Click on the video to hear John Hanlin, Ecolab vice president, Food Safety and Public Health, discuss the Ebola virus, how it is transmitted and how the risk of viral infection in general can be reduced.
Read below to learn more about the Ebola virus, what public health authorities recommend, what you can do, and how Ecolab can help.
The Ebola virus causes Ebola Virus Disease, previously called Ebola Hemorrhagic Fever. The disease is severe and often fatal in humans and other primates. Fatality rates can be as high as 90 percent. In the 2014 West Africa outbreak, more than one of every two people infected have died.
The virus was first discovered in 1976 near the Ebola River in the West African nation of the Democratic Republic of the Congo. Over the intervening years, sporadic outbreaks have occurred in West Africa, each of which has been contained within a relatively small area. An outbreak that began in the West African nation of Guinea in March 2014 and quickly spread to Liberia, Sierra Leone and Nigeria was declared by the World Health Organization (WHO) a Public Health Emergency of International Concern.1 The World Health Organization declared Nigeria free of Ebola virus transmission as of October 20, 2014.2
The human chain of infection in the 2014 Ebola outbreak began in West Africa where it is believed a human came into direct contact with an Ebola-infected animal or consumed contaminated animal milk, blood or raw or undercooked meat.
Human-to-human transmission is believed to occur in at least two ways:
The virus is believed to enter the body through open wounds or through the mucous membranes, such as the eyes, nose and mouth.
Public health authorities believe that Ebola is not contagious until an infected person begins to show symptoms. People at highest risk of contracting the disease include health care workers and family and friends who may come into close contact with an infected individual who has a fever or other symptoms.
Stringent guidelines for protection in cases of confirmed or suspected Ebola infection have been issued by the World Health Organization, the U.S. Centers for Disease Control and Prevention, Health Canada, the German Federal Health Authority and other national public health authorities.6,7,8 The websites of these organizations provide extensive information about Ebola and its control.
These are basics every organization can do every day – steps you can take to help ensure an environment that is healthy for your customers, your employees and you.
In the case of disinfecting to protect against Ebola, we recommend disinfectant products specified by local and national public health authorities, such as the U.S. Centers for Disease Control and Infection (CDC), Health Canada, the German Federal Health Authority (RKI) or the World Health Organization (WHO). If local guidance is not available in your area, we suggest following the recommendations of these leading authorities.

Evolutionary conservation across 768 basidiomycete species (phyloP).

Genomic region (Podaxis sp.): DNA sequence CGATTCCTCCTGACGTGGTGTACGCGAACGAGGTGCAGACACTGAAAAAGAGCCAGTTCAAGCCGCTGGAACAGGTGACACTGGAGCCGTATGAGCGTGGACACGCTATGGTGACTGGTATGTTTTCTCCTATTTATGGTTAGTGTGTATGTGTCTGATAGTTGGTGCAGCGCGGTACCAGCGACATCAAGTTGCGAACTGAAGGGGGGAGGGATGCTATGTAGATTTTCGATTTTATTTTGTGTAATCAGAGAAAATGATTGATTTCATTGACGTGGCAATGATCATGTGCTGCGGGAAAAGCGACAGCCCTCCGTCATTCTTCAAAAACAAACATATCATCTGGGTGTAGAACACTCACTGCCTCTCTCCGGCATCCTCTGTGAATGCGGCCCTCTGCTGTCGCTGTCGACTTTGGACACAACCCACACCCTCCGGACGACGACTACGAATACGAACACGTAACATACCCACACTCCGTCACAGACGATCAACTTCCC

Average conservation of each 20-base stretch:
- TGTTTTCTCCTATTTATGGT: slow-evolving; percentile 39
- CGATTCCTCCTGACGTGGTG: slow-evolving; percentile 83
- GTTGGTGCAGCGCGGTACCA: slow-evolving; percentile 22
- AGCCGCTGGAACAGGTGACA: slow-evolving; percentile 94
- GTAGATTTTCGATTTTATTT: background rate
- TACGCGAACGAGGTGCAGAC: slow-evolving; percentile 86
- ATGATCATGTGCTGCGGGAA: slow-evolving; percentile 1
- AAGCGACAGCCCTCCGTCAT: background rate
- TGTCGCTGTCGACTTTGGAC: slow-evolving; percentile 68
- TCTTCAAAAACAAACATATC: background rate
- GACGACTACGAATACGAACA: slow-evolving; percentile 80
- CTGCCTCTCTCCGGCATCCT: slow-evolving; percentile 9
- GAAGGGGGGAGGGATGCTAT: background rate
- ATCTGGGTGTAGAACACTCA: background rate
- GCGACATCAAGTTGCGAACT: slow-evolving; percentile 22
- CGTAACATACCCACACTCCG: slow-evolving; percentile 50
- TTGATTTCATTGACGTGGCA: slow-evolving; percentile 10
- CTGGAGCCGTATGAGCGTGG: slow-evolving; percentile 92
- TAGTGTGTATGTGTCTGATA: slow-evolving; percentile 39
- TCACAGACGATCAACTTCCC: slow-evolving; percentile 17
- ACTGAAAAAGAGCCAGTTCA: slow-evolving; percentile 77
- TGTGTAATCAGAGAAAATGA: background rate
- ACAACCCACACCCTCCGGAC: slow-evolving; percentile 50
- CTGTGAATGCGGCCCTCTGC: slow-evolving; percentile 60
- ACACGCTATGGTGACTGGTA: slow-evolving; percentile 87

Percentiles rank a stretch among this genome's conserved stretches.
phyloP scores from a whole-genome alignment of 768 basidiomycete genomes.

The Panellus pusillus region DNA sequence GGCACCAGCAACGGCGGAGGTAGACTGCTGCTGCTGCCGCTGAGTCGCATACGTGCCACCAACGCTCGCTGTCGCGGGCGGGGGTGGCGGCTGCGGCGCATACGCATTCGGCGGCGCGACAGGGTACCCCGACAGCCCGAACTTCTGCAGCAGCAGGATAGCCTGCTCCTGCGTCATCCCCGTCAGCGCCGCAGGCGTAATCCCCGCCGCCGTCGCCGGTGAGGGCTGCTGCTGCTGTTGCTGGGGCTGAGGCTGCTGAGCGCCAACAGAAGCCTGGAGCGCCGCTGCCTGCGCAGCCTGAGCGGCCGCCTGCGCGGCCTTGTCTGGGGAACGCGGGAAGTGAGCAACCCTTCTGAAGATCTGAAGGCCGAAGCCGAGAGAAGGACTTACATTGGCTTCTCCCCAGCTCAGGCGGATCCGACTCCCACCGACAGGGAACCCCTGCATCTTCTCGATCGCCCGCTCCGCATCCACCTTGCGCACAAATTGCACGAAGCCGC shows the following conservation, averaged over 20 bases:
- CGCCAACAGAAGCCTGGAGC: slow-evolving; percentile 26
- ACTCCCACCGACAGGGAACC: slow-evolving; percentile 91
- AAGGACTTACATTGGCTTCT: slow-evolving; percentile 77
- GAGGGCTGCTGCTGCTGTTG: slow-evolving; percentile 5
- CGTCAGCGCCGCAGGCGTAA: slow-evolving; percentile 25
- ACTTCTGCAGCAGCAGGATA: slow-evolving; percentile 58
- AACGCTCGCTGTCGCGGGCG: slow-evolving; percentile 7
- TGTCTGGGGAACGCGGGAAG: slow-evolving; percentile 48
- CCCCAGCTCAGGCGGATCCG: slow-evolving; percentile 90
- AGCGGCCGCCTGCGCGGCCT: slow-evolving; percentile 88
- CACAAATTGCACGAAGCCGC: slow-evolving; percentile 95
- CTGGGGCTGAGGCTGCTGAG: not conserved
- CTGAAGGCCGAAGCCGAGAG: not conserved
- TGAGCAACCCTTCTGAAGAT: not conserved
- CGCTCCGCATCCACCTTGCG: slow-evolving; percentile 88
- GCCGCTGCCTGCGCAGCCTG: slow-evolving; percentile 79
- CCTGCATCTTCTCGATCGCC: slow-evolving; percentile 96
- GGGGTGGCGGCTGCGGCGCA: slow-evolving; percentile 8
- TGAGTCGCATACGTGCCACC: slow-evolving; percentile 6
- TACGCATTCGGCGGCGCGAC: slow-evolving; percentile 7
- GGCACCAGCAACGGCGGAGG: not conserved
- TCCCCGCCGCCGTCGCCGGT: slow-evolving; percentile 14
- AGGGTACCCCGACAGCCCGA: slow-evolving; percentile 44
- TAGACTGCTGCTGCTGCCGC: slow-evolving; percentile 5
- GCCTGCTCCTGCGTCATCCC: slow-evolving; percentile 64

Currently, no disinfectant products can make specific claims against the Ebola virus. However, the CDC has offered this guidance for hospitals: “Use a U.S. Environmental Protection Agency (EPA)-registered hospital disinfectant with a label claim for a non-enveloped virus (e.g., norovirus, rotavirus, adenovirus, poliovirus) to disinfect environmental surfaces in rooms of patients with suspected or conformed Ebola virus infection.” 9
The CDC notes that the Ebola virus, which is an “enveloped” virus, is susceptible to a broad range of disinfectants when used on hard, non-porous surfaces. However, as an extra precaution in healthcare environments, the CDC recommends the use of higher-potency disinfectant products – the type that would be used to protect against more resistant “non-enveloped” viruses.
In Europe, RKI recommends that disinfectants with a label claim of “effective against enveloped viruses” be used according to the Robert Koch Institute and the German Association for the Control of Virus Diseases.10
On strong evidence that bleach and non-bleach disinfectants are effective against the Ebola virus, WHO recommends 1:10 dilution of 5 percent household bleach for clean-up of vomit or diarrhea and a 1:100 dilution of bleach for general surface disinfection.11
In addition, Ecolab representatives are available to provide training on best practices in cleaning and disinfection and the proper use of products and tools for your business.
Protecting people from infection is in everyone’s best interest. Success requires commitment to following best practices day in and day out, to innovation to find new and better solutions and to a shared concern for communities near and far. Ecolab is pleased to be part of the effort.
Download: Ebola Virus Fact Sheet
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Download: Ebola Virus Fact Sheet